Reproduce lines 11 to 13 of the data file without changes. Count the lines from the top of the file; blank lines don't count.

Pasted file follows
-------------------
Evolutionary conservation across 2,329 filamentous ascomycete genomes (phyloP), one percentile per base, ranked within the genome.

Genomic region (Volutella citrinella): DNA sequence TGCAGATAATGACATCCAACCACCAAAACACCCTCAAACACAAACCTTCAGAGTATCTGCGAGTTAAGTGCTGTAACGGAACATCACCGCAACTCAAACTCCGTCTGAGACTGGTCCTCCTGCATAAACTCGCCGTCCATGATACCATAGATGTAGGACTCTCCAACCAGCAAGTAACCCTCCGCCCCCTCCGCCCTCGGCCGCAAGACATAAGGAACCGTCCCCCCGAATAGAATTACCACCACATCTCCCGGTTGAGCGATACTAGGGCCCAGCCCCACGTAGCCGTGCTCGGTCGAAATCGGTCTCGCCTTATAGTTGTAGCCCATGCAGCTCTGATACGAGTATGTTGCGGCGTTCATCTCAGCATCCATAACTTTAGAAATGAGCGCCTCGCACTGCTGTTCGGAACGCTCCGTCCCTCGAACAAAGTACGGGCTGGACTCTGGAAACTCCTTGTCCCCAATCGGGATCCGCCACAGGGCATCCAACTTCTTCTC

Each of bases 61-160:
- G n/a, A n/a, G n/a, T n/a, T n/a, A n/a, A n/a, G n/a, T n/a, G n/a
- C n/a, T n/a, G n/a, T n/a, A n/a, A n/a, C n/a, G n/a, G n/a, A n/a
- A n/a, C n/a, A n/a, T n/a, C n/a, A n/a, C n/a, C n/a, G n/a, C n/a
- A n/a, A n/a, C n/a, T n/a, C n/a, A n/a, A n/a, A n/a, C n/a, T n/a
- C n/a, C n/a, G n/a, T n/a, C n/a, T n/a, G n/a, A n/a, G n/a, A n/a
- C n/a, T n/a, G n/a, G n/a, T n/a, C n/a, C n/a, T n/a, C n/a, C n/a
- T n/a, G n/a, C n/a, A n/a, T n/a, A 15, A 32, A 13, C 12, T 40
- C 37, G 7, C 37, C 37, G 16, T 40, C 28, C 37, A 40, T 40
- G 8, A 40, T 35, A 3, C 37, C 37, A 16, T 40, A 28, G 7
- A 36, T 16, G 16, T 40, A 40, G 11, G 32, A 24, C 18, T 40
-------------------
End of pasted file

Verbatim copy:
- C 37, G 7, C 37, C 37, G 16, T 40, C 28, C 37, A 40, T 40
- G 8, A 40, T 35, A 3, C 37, C 37, A 16, T 40, A 28, G 7
- A 36, T 16, G 16, T 40, A 40, G 11, G 32, A 24, C 18, T 40